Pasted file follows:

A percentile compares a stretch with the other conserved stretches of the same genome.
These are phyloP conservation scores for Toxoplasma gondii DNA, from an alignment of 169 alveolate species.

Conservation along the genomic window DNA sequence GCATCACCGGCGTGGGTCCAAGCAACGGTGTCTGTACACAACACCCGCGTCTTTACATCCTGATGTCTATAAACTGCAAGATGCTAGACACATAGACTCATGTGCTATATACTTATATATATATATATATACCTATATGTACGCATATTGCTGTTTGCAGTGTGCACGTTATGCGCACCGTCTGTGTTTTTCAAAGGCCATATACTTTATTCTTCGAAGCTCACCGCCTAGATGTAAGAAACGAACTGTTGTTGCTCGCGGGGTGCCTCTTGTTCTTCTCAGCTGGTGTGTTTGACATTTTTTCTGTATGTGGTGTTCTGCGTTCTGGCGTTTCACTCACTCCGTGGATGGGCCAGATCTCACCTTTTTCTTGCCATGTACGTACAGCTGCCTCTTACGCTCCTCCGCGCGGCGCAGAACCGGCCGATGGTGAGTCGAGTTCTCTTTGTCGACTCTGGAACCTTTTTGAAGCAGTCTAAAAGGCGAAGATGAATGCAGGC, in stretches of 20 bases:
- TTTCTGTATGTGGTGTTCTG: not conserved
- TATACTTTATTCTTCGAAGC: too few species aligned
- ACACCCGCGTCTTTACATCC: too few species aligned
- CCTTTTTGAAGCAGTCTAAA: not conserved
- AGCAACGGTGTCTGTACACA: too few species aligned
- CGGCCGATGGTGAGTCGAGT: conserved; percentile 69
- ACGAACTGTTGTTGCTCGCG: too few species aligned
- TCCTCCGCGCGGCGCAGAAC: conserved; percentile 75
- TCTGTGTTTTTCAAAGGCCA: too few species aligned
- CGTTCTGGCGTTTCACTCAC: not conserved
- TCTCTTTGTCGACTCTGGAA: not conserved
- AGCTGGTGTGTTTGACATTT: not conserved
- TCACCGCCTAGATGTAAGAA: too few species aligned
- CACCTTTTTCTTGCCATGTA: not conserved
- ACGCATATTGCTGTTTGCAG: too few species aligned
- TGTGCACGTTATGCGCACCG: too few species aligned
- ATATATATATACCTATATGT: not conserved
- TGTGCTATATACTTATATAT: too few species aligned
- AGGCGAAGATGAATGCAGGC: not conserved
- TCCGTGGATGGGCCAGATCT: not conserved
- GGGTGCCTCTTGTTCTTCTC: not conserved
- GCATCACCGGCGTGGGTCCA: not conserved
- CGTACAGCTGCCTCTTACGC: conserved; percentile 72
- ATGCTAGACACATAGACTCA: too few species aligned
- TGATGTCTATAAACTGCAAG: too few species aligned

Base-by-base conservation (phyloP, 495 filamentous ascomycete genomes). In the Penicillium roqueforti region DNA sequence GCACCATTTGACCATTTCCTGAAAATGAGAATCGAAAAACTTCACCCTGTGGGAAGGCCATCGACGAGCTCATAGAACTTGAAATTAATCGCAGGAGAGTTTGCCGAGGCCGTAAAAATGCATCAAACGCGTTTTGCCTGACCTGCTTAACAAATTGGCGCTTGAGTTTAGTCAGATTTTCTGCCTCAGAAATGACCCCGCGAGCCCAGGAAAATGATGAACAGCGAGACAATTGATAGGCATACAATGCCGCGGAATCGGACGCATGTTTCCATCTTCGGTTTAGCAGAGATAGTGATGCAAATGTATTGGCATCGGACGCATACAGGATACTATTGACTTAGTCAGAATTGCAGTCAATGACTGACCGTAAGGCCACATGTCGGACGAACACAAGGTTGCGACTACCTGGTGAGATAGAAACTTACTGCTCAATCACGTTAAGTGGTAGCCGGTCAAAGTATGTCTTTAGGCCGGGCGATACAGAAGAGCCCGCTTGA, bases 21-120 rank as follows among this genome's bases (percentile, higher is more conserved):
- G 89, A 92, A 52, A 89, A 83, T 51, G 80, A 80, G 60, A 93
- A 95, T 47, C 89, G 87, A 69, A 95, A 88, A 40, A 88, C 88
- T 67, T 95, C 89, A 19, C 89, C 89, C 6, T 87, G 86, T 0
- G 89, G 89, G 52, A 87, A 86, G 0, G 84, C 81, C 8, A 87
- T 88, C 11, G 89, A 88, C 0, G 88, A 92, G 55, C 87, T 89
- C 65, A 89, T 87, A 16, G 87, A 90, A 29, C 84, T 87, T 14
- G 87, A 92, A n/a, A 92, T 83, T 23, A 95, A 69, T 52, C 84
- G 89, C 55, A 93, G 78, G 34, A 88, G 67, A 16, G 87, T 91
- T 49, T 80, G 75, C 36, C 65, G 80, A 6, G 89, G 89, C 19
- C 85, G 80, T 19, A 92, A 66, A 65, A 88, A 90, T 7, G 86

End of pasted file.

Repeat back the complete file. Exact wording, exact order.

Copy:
A percentile compares a stretch with the other conserved stretches of the same genome.
These are phyloP conservation scores for Toxoplasma gondii DNA, from an alignment of 169 alveolate species.

Conservation along the genomic window DNA sequence GCATCACCGGCGTGGGTCCAAGCAACGGTGTCTGTACACAACACCCGCGTCTTTACATCCTGATGTCTATAAACTGCAAGATGCTAGACACATAGACTCATGTGCTATATACTTATATATATATATATATACCTATATGTACGCATATTGCTGTTTGCAGTGTGCACGTTATGCGCACCGTCTGTGTTTTTCAAAGGCCATATACTTTATTCTTCGAAGCTCACCGCCTAGATGTAAGAAACGAACTGTTGTTGCTCGCGGGGTGCCTCTTGTTCTTCTCAGCTGGTGTGTTTGACATTTTTTCTGTATGTGGTGTTCTGCGTTCTGGCGTTTCACTCACTCCGTGGATGGGCCAGATCTCACCTTTTTCTTGCCATGTACGTACAGCTGCCTCTTACGCTCCTCCGCGCGGCGCAGAACCGGCCGATGGTGAGTCGAGTTCTCTTTGTCGACTCTGGAACCTTTTTGAAGCAGTCTAAAAGGCGAAGATGAATGCAGGC, in stretches of 20 bases:
- TTTCTGTATGTGGTGTTCTG: not conserved
- TATACTTTATTCTTCGAAGC: too few species aligned
- ACACCCGCGTCTTTACATCC: too few species aligned
- CCTTTTTGAAGCAGTCTAAA: not conserved
- AGCAACGGTGTCTGTACACA: too few species aligned
- CGGCCGATGGTGAGTCGAGT: conserved; percentile 69
- ACGAACTGTTGTTGCTCGCG: too few species aligned
- TCCTCCGCGCGGCGCAGAAC: conserved; percentile 75
- TCTGTGTTTTTCAAAGGCCA: too few species aligned
- CGTTCTGGCGTTTCACTCAC: not conserved
- TCTCTTTGTCGACTCTGGAA: not conserved
- AGCTGGTGTGTTTGACATTT: not conserved
- TCACCGCCTAGATGTAAGAA: too few species aligned
- CACCTTTTTCTTGCCATGTA: not conserved
- ACGCATATTGCTGTTTGCAG: too few species aligned
- TGTGCACGTTATGCGCACCG: too few species aligned
- ATATATATATACCTATATGT: not conserved
- TGTGCTATATACTTATATAT: too few species aligned
- AGGCGAAGATGAATGCAGGC: not conserved
- TCCGTGGATGGGCCAGATCT: not conserved
- GGGTGCCTCTTGTTCTTCTC: not conserved
- GCATCACCGGCGTGGGTCCA: not conserved
- CGTACAGCTGCCTCTTACGC: conserved; percentile 72
- ATGCTAGACACATAGACTCA: too few species aligned
- TGATGTCTATAAACTGCAAG: too few species aligned

Base-by-base conservation (phyloP, 495 filamentous ascomycete genomes). In the Penicillium roqueforti region DNA sequence GCACCATTTGACCATTTCCTGAAAATGAGAATCGAAAAACTTCACCCTGTGGGAAGGCCATCGACGAGCTCATAGAACTTGAAATTAATCGCAGGAGAGTTTGCCGAGGCCGTAAAAATGCATCAAACGCGTTTTGCCTGACCTGCTTAACAAATTGGCGCTTGAGTTTAGTCAGATTTTCTGCCTCAGAAATGACCCCGCGAGCCCAGGAAAATGATGAACAGCGAGACAATTGATAGGCATACAATGCCGCGGAATCGGACGCATGTTTCCATCTTCGGTTTAGCAGAGATAGTGATGCAAATGTATTGGCATCGGACGCATACAGGATACTATTGACTTAGTCAGAATTGCAGTCAATGACTGACCGTAAGGCCACATGTCGGACGAACACAAGGTTGCGACTACCTGGTGAGATAGAAACTTACTGCTCAATCACGTTAAGTGGTAGCCGGTCAAAGTATGTCTTTAGGCCGGGCGATACAGAAGAGCCCGCTTGA, bases 21-120 rank as follows among this genome's bases (percentile, higher is more conserved):
- G 89, A 92, A 52, A 89, A 83, T 51, G 80, A 80, G 60, A 93
- A 95, T 47, C 89, G 87, A 69, A 95, A 88, A 40, A 88, C 88
- T 67, T 95, C 89, A 19, C 89, C 89, C 6, T 87, G 86, T 0
- G 89, G 89, G 52, A 87, A 86, G 0, G 84, C 81, C 8, A 87
- T 88, C 11, G 89, A 88, C 0, G 88, A 92, G 55, C 87, T 89
- C 65, A 89, T 87, A 16, G 87, A 90, A 29, C 84, T 87, T 14
- G 87, A 92, A n/a, A 92, T 83, T 23, A 95, A 69, T 52, C 84
- G 89, C 55, A 93, G 78, G 34, A 88, G 67, A 16, G 87, T 91
- T 49, T 80, G 75, C 36, C 65, G 80, A 6, G 89, G 89, C 19
- C 85, G 80, T 19, A 92, A 66, A 65, A 88, A 90, T 7, G 86